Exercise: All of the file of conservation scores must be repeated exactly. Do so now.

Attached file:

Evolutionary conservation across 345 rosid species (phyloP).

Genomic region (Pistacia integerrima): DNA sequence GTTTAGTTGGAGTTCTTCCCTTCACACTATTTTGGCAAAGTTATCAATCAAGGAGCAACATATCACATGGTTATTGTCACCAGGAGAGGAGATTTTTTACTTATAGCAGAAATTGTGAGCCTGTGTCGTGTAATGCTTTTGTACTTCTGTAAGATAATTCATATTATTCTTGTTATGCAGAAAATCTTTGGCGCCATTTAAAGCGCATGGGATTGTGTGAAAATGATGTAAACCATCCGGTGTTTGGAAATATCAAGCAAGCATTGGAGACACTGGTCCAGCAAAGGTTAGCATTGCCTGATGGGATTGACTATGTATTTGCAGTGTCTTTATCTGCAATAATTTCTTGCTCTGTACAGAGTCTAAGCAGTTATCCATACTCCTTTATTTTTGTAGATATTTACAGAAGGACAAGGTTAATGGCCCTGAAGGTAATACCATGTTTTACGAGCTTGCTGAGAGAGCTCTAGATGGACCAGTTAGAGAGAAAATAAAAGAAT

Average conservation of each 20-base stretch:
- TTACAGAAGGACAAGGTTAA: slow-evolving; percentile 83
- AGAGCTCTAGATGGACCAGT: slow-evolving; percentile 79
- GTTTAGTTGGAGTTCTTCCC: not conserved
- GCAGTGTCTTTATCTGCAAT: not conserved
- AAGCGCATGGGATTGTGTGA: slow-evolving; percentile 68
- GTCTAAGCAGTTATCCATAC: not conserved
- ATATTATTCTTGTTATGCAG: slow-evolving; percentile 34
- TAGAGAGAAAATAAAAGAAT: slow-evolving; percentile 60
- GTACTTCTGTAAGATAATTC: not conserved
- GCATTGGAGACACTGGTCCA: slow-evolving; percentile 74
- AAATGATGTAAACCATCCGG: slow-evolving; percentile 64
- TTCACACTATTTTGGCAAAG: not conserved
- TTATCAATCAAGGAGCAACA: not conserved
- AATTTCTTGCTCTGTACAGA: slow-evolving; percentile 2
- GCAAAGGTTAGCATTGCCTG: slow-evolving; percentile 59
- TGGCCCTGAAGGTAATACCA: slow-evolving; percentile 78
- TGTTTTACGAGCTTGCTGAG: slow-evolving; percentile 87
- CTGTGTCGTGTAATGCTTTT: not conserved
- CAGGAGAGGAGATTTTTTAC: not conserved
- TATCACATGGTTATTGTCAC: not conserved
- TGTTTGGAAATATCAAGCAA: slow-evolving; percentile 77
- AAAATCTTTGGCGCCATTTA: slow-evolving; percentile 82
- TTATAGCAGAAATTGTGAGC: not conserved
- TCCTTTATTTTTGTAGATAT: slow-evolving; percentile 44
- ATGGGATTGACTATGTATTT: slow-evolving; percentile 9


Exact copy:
Evolutionary conservation across 345 rosid species (phyloP).

Genomic region (Pistacia integerrima): DNA sequence GTTTAGTTGGAGTTCTTCCCTTCACACTATTTTGGCAAAGTTATCAATCAAGGAGCAACATATCACATGGTTATTGTCACCAGGAGAGGAGATTTTTTACTTATAGCAGAAATTGTGAGCCTGTGTCGTGTAATGCTTTTGTACTTCTGTAAGATAATTCATATTATTCTTGTTATGCAGAAAATCTTTGGCGCCATTTAAAGCGCATGGGATTGTGTGAAAATGATGTAAACCATCCGGTGTTTGGAAATATCAAGCAAGCATTGGAGACACTGGTCCAGCAAAGGTTAGCATTGCCTGATGGGATTGACTATGTATTTGCAGTGTCTTTATCTGCAATAATTTCTTGCTCTGTACAGAGTCTAAGCAGTTATCCATACTCCTTTATTTTTGTAGATATTTACAGAAGGACAAGGTTAATGGCCCTGAAGGTAATACCATGTTTTACGAGCTTGCTGAGAGAGCTCTAGATGGACCAGTTAGAGAGAAAATAAAAGAAT

Average conservation of each 20-base stretch:
- TTACAGAAGGACAAGGTTAA: slow-evolving; percentile 83
- AGAGCTCTAGATGGACCAGT: slow-evolving; percentile 79
- GTTTAGTTGGAGTTCTTCCC: not conserved
- GCAGTGTCTTTATCTGCAAT: not conserved
- AAGCGCATGGGATTGTGTGA: slow-evolving; percentile 68
- GTCTAAGCAGTTATCCATAC: not conserved
- ATATTATTCTTGTTATGCAG: slow-evolving; percentile 34
- TAGAGAGAAAATAAAAGAAT: slow-evolving; percentile 60
- GTACTTCTGTAAGATAATTC: not conserved
- GCATTGGAGACACTGGTCCA: slow-evolving; percentile 74
- AAATGATGTAAACCATCCGG: slow-evolving; percentile 64
- TTCACACTATTTTGGCAAAG: not conserved
- TTATCAATCAAGGAGCAACA: not conserved
- AATTTCTTGCTCTGTACAGA: slow-evolving; percentile 2
- GCAAAGGTTAGCATTGCCTG: slow-evolving; percentile 59
- TGGCCCTGAAGGTAATACCA: slow-evolving; percentile 78
- TGTTTTACGAGCTTGCTGAG: slow-evolving; percentile 87
- CTGTGTCGTGTAATGCTTTT: not conserved
- CAGGAGAGGAGATTTTTTAC: not conserved
- TATCACATGGTTATTGTCAC: not conserved
- TGTTTGGAAATATCAAGCAA: slow-evolving; percentile 77
- AAAATCTTTGGCGCCATTTA: slow-evolving; percentile 82
- TTATAGCAGAAATTGTGAGC: not conserved
- TCCTTTATTTTTGTAGATAT: slow-evolving; percentile 44
- ATGGGATTGACTATGTATTT: slow-evolving; percentile 9